poison to the mind


1: walking water

Neil Gaiman's last novel (his first novel proper, if you look at it under the right light), while generally a breezy read and packed with humour, also contained lots of death, misery, extended scenes of torture and was hung around a struggle to escape genocide. (If "gods" count as a race.) So, as he said at one of two readings in Sydney last Wednesday, he wanted to make his next book something that people would be able to finish with a smile on their faces and feeling good about themselves. Anansi Boys spins off a character from American Gods, sort of, and from the two excerpts he read is written in a classic British light humourist voice - Adams, D. Noel; Wodehouse, P. Grenville, you know the type.

Fat Charlie is really Charles Nancy, but his dad called him Fat Charlie once, and when his dad named things, the names stuck. His mum didn't stay as keen on Mr. Nancy as she had once been, and took Charlie to live in England, which he was fairly happy about. A couple of decades later, at the wake for said estranged father's funeral, an old woman witters something about s.e.f. having been a god. Charlie of course proposes that this is nonsense, but the biddy insists, and backs it up with phenomena that Charlie had never really given much thought to before.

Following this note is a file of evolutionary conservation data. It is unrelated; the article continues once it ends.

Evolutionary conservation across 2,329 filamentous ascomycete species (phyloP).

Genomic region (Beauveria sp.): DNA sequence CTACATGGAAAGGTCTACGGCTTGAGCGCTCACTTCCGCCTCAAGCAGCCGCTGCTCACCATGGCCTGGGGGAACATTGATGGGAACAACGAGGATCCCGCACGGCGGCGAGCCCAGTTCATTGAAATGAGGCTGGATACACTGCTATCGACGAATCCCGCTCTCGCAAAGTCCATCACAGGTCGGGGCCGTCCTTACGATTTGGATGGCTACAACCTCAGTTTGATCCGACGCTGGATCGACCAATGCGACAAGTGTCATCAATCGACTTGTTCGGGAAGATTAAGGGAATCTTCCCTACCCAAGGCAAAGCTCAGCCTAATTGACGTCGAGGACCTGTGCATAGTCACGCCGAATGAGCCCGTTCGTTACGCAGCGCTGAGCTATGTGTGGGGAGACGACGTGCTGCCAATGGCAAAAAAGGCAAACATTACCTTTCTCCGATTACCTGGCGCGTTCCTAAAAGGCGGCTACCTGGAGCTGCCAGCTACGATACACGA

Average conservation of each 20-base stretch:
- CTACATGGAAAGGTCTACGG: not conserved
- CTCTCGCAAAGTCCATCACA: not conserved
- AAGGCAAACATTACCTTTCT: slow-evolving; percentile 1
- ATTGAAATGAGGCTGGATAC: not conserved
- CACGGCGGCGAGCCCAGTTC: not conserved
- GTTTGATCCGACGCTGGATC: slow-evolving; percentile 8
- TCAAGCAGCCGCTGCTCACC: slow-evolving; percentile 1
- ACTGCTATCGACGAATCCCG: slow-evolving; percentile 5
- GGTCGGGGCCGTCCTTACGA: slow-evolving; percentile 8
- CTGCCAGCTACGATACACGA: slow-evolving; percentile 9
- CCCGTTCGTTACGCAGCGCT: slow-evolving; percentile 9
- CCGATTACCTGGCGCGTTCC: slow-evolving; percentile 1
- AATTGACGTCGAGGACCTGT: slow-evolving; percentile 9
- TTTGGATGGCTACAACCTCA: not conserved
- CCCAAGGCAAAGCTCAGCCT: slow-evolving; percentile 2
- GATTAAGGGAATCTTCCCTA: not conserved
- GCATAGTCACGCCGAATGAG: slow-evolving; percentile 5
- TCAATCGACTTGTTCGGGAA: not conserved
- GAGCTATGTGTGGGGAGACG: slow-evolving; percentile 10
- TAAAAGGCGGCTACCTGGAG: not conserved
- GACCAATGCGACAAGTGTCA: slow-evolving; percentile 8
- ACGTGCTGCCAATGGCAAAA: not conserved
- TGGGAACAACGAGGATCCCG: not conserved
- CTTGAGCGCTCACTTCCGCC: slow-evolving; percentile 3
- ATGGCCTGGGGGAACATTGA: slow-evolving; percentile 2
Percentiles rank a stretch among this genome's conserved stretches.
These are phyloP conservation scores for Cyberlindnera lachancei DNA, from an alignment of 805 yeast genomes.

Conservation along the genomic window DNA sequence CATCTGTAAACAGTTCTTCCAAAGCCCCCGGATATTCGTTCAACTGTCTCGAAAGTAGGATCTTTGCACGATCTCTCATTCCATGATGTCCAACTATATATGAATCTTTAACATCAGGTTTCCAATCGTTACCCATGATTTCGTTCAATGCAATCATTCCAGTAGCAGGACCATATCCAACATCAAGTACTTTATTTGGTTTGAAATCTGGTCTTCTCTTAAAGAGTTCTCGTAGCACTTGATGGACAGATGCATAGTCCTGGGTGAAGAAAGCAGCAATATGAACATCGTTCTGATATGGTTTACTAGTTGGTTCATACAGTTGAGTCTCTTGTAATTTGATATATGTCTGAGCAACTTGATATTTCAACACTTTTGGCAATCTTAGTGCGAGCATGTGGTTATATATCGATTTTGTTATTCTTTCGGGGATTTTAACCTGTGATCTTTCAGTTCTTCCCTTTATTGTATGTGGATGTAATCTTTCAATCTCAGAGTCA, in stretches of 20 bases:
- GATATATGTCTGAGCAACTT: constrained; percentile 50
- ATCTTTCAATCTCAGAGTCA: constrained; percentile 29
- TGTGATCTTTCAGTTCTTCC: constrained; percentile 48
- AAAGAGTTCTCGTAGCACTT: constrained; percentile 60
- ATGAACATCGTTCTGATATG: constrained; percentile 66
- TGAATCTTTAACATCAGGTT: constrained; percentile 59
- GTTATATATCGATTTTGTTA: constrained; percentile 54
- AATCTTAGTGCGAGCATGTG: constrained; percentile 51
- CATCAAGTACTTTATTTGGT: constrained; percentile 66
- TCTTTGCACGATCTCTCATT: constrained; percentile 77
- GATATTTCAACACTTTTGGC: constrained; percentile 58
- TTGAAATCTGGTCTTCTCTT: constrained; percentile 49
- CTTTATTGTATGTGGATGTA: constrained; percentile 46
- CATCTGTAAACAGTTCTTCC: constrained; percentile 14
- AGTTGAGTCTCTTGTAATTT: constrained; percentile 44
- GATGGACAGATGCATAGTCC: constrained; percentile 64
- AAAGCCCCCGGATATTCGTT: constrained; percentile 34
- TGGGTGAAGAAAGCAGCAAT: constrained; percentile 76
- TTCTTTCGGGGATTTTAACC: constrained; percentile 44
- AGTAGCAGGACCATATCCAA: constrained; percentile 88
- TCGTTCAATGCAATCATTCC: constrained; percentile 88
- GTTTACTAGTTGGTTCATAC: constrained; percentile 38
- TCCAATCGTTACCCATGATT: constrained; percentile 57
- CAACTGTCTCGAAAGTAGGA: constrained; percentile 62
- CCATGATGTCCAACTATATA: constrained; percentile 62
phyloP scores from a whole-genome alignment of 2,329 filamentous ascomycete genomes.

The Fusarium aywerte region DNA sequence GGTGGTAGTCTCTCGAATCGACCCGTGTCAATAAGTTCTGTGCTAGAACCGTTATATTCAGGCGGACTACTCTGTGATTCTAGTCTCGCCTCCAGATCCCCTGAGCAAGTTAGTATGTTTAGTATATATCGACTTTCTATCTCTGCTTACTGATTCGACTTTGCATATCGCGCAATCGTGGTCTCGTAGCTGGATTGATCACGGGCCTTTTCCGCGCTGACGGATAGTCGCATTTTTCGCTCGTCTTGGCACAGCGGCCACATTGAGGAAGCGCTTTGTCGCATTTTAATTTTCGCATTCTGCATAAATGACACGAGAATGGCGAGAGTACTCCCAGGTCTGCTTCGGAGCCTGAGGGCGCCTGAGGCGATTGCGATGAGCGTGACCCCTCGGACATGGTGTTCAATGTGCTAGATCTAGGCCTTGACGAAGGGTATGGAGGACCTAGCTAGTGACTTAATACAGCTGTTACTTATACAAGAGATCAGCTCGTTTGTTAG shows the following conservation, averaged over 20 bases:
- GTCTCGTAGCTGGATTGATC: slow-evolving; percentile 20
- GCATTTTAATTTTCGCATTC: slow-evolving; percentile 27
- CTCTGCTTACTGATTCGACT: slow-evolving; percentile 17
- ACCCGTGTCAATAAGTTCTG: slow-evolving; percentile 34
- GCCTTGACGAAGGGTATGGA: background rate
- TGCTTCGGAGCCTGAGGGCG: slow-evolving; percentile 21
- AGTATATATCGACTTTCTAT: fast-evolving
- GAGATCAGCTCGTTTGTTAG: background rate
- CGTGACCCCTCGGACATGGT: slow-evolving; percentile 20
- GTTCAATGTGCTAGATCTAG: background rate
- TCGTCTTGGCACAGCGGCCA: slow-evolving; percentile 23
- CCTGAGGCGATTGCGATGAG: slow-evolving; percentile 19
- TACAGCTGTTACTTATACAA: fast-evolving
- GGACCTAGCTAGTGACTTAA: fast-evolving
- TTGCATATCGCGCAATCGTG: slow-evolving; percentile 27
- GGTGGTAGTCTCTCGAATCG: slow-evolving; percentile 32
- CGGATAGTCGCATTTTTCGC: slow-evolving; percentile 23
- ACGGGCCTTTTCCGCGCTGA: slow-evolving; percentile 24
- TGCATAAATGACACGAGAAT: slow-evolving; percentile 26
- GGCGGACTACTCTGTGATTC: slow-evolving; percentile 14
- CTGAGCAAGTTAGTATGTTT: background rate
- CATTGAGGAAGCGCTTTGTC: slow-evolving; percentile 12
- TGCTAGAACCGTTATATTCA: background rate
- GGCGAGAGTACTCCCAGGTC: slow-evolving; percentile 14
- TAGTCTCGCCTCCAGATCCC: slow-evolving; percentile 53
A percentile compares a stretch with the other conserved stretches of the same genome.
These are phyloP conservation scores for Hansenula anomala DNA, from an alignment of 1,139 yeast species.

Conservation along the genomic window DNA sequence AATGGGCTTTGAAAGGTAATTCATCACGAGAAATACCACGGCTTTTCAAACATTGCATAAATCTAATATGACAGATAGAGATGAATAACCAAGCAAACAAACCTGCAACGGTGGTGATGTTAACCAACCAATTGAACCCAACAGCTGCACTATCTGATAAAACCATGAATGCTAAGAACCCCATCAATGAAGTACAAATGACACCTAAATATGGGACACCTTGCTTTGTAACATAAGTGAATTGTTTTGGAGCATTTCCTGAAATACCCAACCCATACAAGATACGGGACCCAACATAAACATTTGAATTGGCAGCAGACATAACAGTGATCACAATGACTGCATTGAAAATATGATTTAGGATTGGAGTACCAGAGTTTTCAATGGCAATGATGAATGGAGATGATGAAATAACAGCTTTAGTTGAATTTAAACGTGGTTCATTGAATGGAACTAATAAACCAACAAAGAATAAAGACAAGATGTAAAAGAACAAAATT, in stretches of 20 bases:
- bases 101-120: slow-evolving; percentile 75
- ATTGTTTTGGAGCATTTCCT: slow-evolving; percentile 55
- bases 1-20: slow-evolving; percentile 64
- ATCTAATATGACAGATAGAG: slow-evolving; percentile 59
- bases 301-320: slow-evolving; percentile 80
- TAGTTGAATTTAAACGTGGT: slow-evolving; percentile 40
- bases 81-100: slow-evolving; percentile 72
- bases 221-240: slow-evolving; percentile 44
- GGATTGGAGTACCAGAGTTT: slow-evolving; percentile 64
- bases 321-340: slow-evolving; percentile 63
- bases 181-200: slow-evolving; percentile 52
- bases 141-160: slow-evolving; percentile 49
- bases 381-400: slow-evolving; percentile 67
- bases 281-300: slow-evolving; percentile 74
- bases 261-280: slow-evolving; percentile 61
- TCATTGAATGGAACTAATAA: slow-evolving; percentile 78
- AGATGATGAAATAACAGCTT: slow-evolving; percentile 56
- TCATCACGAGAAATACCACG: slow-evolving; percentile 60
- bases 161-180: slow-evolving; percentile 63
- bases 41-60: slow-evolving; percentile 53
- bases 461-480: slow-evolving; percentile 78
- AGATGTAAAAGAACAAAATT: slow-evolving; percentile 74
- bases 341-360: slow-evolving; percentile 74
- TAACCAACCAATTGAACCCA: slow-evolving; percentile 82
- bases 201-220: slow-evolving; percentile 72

"Hold on, if he was a god with goddy powers and fortune and whatnot, shouldn't I, as the son of a god, have some kind of powers and such myself?" he protests.
  "Oh, your brother got all of that," the venerable lady dismisses.

At the outset of this reading, Charlie - back home in England and tipsily removing an inquisitive arachnid from the bath to the garden - has decided to follow his aunt's suggestion that if he ever wants to get in touch with his brother, he just ought to ask a spider.

Neil Gaiman - a bit of Anansi Boys (perhaps the end of Chapter Three or so), Galaxy Books.

Come back tomorrow for a further extract, read a few hours later on the other side of the QVB.

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